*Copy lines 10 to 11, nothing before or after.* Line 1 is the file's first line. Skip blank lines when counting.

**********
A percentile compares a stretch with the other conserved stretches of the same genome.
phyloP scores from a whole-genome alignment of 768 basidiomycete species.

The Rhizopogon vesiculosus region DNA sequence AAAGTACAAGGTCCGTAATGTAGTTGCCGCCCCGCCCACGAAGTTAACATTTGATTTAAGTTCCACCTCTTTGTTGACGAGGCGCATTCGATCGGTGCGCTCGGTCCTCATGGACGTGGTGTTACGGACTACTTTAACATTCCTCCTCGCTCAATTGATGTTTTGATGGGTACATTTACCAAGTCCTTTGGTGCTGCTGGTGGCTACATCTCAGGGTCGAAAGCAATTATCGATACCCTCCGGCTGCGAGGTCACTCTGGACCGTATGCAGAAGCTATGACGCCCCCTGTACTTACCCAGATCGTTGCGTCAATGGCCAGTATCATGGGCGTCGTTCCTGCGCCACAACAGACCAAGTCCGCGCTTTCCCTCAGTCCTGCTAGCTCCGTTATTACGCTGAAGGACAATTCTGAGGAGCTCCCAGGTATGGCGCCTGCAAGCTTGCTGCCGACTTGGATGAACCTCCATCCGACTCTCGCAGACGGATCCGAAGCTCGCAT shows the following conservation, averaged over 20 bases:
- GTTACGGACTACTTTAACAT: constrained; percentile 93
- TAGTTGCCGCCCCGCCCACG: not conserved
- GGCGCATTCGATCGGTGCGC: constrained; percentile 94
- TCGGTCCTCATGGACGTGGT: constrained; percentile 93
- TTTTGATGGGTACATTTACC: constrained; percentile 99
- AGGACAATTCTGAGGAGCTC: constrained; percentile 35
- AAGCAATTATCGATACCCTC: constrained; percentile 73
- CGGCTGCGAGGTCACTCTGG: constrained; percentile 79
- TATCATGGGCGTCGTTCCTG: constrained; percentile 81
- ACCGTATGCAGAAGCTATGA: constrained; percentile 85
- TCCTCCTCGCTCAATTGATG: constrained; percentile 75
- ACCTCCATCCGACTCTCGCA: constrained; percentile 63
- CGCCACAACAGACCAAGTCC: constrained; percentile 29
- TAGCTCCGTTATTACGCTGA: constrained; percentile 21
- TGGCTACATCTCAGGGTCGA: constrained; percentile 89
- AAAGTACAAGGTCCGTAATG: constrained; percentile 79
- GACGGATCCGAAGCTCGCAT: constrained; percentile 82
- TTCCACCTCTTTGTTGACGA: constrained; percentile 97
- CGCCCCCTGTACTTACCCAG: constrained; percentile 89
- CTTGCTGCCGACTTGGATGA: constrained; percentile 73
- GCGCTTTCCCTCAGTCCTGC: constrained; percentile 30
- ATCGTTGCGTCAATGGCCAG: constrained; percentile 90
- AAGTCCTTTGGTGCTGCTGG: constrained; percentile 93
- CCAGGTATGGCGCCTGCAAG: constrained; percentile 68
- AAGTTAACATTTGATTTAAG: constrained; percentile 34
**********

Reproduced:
- AAGCAATTATCGATACCCTC: constrained; percentile 73
- CGGCTGCGAGGTCACTCTGG: constrained; percentile 79